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Pressure Plates and Duct Heaters

July 19, 2017

Most duct heater applications allow for a flexible heater installation.  But in some situations, the install location is in a less than ideal location, such as by a 90 degree elbow or right next to a sudden duct transition.  Think its ok to use our standard duct heater?  NO.  To prevent premature heater failure due to hotspots you’ll need to consider a pressure plate to evenly distribute that airflow.  Indeeco’s pressure plate option is one of those back pocket options that allow you to be a bit more flexible.

What are they

Indeeco pressure plates, when required, are made of perforated aluminum sheets and are factory installed on the inlet of the heater.  We utilize a 40% open pressure plate. Pressure plates restrict the flow of air and normalizes it across the duct resulting in uniform airflow.  A secondary benefit is that it stops stratified heating or uneven heating of an air stream.

The one downside to using a pressure plate is that it creates additional pressure drop in the duct.  The pressure drop is relatively low unless you are dealing with a high volume application.  The chart shown below, illustrates the pressure drop relative to air velocity and compares open coil vs finned tubular (Reference the pressure drop curves below from Indeeco duct heater catalog C10-20, page 3).  As you can see, the greater the air velocity the greater the pressure drop will be.  If working with an air velocity of say 500 fpm, the pressure drop will be low and in most cases lower than a filter pack or similar item.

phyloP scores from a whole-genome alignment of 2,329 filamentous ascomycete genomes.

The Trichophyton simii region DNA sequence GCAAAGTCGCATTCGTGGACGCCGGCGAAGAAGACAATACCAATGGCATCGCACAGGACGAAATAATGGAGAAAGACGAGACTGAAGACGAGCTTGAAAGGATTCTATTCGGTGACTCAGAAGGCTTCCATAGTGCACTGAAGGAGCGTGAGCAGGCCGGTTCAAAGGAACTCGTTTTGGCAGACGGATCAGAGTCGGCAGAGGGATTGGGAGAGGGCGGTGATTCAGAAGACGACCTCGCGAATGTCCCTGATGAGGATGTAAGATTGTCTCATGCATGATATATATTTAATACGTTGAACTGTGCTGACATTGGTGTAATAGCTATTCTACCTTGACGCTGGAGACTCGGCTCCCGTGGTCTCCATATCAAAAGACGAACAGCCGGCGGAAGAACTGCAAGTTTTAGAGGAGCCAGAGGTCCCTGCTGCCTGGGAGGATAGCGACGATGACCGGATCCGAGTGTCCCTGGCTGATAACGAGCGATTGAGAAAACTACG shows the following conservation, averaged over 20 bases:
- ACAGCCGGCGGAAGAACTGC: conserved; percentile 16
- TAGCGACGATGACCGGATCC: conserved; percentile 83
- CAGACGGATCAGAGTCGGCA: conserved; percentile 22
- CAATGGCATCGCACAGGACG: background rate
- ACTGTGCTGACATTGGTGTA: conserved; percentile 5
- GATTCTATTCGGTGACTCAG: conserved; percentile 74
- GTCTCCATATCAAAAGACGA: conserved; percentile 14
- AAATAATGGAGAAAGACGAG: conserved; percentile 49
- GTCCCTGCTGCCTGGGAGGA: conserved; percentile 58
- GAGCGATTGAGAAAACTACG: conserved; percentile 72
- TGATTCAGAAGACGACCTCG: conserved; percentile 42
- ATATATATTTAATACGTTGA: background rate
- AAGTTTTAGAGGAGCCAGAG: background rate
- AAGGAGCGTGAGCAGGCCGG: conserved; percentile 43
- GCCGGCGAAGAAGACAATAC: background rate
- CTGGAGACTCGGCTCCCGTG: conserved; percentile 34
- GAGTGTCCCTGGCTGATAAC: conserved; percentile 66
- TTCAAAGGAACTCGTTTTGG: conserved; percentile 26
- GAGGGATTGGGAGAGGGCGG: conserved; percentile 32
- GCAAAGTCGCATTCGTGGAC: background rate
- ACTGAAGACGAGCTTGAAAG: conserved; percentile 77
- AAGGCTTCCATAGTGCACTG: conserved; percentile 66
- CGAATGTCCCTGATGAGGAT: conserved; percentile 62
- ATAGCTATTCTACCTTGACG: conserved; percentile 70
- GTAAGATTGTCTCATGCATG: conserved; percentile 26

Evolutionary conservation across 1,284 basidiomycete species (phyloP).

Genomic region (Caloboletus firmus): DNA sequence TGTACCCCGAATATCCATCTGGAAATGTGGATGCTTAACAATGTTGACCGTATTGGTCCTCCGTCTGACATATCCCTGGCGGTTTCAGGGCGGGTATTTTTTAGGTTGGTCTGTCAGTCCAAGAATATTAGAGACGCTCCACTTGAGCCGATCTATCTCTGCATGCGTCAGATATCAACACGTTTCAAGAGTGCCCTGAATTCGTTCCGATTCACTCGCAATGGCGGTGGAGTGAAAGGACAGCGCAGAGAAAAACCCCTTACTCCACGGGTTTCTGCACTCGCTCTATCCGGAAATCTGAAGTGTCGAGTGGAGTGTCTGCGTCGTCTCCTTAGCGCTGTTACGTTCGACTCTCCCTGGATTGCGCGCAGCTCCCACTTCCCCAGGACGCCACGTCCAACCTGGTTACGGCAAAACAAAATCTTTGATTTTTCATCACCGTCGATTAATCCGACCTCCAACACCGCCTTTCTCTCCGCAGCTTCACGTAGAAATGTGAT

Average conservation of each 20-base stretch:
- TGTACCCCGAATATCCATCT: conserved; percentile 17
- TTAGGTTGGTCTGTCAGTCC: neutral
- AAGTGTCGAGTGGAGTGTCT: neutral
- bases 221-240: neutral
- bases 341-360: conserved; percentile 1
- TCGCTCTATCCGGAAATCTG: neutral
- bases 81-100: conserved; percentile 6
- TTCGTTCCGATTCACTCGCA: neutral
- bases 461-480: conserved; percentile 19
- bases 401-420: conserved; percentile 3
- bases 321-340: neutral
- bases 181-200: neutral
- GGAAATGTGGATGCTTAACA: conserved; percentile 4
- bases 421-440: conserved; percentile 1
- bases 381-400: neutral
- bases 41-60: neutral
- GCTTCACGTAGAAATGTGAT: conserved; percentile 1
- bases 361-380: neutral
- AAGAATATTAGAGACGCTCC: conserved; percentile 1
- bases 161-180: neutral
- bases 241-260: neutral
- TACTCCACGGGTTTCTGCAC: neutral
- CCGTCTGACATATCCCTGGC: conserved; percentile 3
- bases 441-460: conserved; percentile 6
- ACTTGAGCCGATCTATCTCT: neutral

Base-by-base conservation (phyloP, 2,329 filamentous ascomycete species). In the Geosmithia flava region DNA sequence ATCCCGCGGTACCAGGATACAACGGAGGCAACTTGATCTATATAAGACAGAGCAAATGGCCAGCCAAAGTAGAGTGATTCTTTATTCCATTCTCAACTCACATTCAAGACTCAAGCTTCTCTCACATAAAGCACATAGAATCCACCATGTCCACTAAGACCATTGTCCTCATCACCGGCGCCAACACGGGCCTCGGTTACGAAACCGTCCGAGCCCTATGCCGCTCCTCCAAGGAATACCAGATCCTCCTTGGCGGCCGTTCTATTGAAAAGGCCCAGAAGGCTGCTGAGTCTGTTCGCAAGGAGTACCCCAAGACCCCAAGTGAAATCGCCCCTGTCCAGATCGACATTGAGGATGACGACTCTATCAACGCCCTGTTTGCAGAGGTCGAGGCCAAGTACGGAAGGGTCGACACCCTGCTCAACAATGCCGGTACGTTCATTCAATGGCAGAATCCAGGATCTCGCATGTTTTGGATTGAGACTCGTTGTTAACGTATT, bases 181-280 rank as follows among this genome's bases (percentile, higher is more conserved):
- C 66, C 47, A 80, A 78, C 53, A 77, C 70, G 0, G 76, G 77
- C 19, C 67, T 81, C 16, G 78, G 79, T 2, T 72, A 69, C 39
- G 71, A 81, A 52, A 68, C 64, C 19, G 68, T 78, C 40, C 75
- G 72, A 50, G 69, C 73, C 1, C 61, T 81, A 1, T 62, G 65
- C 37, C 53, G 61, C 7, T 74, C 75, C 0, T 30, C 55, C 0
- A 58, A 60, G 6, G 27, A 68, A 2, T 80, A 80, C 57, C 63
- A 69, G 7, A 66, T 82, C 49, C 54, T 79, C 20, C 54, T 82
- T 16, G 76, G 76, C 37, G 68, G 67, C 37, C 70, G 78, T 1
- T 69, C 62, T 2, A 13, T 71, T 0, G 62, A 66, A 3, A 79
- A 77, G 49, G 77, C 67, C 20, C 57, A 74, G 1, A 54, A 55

Where are they used

Typically, pressure plates are utilized when duct heaters are to be installed within 4 ft of a 90 degree elbow or an abrupt duct transition.

As you can see in the image above, a 90 degree elbow will cause the air stream to follow the outer edge.  Heaters located within 4 ft. of the elbow will be subject to an uneven airflow which will cause a hotspot and premature heater failure towards the control side of the heater.

Looking at the image below, an abrupt duct transition has a similar effect on the airflow pattern.  Here we see a transition from a smaller duct to a larger.  As you can see the airflow is more concentrated in the center of the duct and as before if a heater is placed within 4 ft. of the transition the heater will experience uneven airflow and hotspots on the outer edges and will cause premature failure.

In both cases seen above, the use of a pressure plate will normalize the airflow providing even heating coverage across the heater minimizing any potential of hotspots from uneven airflow.

For additional information or resources please contact your local sales representative or an inside Indeeco Sales engineer.

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